By the time we spot the moon this evening, it will be over half a day from being exactly first quarter phase. Looking at the brighter part of the Moon in binoculars, which is at the bottom or south end. We are looking at the lunar highlands of mostly very old craters that extend back to the formation of the Moon, nearly 4.5 billion years ago, that weren’t obliterated by the asteroid strikes that created the darker maria or lunar seas half a billion years later. In small telescopes there is a vertical line of three large craters whose names, from largest to smallest and top down, are Ptolemaeus, Alphonsus, and Arzachel. Alphonsus is a curious crater. In 1958 a Soviet astronomer recorded a possible volcanic eruption or outgassing from the crater floor.

The astronomical event times given are for the Traverse City/Interlochen area of Michigan (EST, UT – 5 hours). They may be different for your location.

Addendum

Lunar craters Ptolemaeus Alphonsus Arzachel Outlined

Lunar craters Ptolemaeus, Alphonsus and Arzachel outlined on the Moon’s disk, at first quarter, at 8 pm, March 10, 2022. Created using Virtual Moon Atlas.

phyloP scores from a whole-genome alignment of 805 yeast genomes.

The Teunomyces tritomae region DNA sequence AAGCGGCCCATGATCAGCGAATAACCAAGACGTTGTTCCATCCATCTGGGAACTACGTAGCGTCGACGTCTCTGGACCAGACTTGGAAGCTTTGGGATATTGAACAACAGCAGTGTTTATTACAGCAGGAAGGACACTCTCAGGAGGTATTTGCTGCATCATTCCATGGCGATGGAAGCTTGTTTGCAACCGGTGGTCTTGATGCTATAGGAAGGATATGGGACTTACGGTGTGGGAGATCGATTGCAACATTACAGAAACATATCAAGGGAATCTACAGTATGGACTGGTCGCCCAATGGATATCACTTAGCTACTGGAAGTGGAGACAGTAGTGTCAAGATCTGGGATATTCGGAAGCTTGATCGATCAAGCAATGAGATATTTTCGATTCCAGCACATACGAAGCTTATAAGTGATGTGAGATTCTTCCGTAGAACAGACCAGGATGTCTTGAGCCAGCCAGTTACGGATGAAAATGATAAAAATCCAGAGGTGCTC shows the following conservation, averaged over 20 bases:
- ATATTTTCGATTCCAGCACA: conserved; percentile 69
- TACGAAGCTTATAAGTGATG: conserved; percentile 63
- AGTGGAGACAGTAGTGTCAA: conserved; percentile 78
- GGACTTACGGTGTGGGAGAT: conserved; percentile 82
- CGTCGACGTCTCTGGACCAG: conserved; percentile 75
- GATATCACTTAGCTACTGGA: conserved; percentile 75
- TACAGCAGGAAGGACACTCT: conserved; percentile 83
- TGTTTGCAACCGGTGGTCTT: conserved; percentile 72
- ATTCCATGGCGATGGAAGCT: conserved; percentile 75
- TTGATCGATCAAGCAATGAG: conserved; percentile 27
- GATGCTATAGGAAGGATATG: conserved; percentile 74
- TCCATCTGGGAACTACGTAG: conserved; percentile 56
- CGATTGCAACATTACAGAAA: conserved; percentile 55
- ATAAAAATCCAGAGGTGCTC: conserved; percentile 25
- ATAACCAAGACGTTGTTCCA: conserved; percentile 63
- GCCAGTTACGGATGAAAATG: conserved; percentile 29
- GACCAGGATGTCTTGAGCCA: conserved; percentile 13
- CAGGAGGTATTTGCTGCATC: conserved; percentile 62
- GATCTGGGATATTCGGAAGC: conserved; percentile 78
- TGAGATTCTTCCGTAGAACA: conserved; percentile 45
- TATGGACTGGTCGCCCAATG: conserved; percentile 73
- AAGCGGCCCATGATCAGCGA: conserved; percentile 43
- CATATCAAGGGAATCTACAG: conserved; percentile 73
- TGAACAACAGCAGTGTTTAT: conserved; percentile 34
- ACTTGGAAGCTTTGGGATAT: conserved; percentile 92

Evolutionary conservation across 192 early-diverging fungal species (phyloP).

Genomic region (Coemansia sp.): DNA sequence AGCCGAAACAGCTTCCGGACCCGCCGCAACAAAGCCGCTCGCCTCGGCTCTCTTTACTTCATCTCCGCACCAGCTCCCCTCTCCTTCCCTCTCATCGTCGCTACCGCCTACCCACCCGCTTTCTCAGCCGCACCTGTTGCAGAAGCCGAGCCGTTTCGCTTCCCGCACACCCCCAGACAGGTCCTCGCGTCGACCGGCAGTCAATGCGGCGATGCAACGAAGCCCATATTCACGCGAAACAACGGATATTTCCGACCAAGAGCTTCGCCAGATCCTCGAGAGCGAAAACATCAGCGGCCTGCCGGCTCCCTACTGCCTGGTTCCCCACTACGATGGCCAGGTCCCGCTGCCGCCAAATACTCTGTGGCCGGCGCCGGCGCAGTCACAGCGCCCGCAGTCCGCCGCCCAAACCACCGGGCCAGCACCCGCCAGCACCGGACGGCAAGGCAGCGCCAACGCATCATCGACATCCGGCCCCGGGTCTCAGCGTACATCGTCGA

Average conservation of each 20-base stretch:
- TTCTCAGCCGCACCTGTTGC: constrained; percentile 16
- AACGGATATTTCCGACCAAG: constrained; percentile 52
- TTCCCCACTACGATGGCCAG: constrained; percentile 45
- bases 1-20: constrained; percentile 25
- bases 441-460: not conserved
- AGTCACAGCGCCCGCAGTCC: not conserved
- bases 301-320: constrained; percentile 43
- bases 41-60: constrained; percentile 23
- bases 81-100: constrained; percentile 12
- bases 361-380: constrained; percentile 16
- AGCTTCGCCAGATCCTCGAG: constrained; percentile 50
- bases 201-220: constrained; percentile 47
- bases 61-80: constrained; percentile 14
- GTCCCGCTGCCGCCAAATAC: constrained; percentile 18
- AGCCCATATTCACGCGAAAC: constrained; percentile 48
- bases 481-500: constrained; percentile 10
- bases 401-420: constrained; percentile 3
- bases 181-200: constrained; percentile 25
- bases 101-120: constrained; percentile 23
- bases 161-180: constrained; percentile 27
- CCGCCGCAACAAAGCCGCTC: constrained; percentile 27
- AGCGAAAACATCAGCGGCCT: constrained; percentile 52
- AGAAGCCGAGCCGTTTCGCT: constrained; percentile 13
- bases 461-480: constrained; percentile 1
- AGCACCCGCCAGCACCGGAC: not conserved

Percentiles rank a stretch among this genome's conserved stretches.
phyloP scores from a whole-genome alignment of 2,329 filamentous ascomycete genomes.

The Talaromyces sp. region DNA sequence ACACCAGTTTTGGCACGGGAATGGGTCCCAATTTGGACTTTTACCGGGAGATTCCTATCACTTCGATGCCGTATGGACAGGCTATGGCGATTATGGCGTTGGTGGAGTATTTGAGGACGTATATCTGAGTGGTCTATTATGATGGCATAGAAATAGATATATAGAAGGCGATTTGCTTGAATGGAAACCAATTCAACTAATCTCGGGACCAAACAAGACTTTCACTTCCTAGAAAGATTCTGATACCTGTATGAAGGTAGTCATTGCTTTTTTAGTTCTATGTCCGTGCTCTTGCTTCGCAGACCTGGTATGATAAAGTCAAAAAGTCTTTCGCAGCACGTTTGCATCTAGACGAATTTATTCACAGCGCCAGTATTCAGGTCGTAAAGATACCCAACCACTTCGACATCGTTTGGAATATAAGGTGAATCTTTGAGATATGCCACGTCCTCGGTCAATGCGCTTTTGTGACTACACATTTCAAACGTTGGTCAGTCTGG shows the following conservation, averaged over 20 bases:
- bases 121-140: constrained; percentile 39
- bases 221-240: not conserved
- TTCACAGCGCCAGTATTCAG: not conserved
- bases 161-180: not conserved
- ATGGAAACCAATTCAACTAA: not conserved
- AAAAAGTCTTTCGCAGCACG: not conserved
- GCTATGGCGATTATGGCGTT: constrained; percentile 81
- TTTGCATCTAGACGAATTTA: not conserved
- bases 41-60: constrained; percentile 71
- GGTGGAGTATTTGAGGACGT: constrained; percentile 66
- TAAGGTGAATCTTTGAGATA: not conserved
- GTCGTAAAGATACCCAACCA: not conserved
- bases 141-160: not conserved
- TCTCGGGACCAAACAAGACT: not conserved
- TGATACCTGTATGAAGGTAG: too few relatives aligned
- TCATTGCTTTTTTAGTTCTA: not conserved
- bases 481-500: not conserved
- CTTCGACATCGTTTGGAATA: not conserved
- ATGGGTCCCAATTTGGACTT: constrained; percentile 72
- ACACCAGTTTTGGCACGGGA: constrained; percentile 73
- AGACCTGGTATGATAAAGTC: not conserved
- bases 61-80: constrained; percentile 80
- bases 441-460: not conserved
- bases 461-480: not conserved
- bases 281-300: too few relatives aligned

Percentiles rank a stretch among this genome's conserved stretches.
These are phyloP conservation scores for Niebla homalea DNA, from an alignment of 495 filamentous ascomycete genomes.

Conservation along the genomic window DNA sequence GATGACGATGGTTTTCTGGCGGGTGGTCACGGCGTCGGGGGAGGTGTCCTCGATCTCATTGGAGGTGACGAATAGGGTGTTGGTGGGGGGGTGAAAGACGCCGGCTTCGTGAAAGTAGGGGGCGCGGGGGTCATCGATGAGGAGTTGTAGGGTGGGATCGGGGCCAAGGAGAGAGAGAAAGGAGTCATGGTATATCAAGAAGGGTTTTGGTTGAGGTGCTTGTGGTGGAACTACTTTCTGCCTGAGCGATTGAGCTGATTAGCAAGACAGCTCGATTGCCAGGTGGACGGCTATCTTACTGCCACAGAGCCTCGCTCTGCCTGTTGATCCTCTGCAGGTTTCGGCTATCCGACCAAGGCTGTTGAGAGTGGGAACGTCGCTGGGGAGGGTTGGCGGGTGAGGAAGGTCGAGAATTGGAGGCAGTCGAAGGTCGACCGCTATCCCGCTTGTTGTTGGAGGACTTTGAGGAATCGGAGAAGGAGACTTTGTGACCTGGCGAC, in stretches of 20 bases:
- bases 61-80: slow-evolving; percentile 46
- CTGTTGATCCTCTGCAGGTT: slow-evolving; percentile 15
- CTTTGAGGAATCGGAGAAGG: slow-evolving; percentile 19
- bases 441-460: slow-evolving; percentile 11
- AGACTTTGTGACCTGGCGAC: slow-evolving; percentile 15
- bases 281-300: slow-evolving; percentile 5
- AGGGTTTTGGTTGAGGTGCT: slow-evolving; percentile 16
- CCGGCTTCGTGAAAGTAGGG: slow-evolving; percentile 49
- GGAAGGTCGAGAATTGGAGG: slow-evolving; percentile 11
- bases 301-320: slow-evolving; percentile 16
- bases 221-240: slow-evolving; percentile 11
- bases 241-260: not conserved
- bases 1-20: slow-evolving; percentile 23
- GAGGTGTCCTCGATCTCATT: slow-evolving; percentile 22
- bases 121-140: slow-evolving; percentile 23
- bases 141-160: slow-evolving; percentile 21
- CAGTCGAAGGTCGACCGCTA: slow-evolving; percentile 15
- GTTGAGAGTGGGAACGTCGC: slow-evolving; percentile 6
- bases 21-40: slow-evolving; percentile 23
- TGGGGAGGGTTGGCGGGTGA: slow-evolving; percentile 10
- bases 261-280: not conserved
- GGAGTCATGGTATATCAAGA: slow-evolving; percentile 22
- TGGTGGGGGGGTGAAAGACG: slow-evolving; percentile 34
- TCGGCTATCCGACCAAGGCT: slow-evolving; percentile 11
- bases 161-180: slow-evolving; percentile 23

Closeup of lunar craters Ptolemaeus, Alphonsus and Arzachel

Closeup of lunar craters Ptolemaeus, Alphonsus and Arzachel, with other nearby craters, outlined above. Created using Virtual Moon Atlas.

02/15/2022 – Ephemeris – The Moon’s splashiest crater

February 15, 2022 Comments off

This is Ephemeris for Tuesday, February 15th. Today the Sun will be up for 10 hours and 28 minutes, setting at 6:11, and it will rise tomorrow at 7:41. The Moon, 1 day before full, will set at 8:09 tomorrow morning.

The Moon at 8 pm tonight will be only 16 hours before being full. As down as I am about full moons due to the fact that they light up the sky and flood out the dimmer objects, I once in a while stop and view it. Being less than a day from full, we see it tonight from very nearly the direction of the Sun, so there will be few shadows to be had. The crater Tycho is near the bottom or south end of the moon and has long rays of tiny ejecta craters. The full moon is the best time to see these rays, which are easily visible in binoculars, through which Tycho itself looks like a bright dot. In telescopes, Tycho looks like a small, bright crater with a dark ring around it. The full moon is super bright. It’s daytime over there.

The astronomical event times given are for the Traverse City/Interlochen area of Michigan (EST, UT – 5 hours). They may be different for your location.

Addendum

Tycho's rays at full moon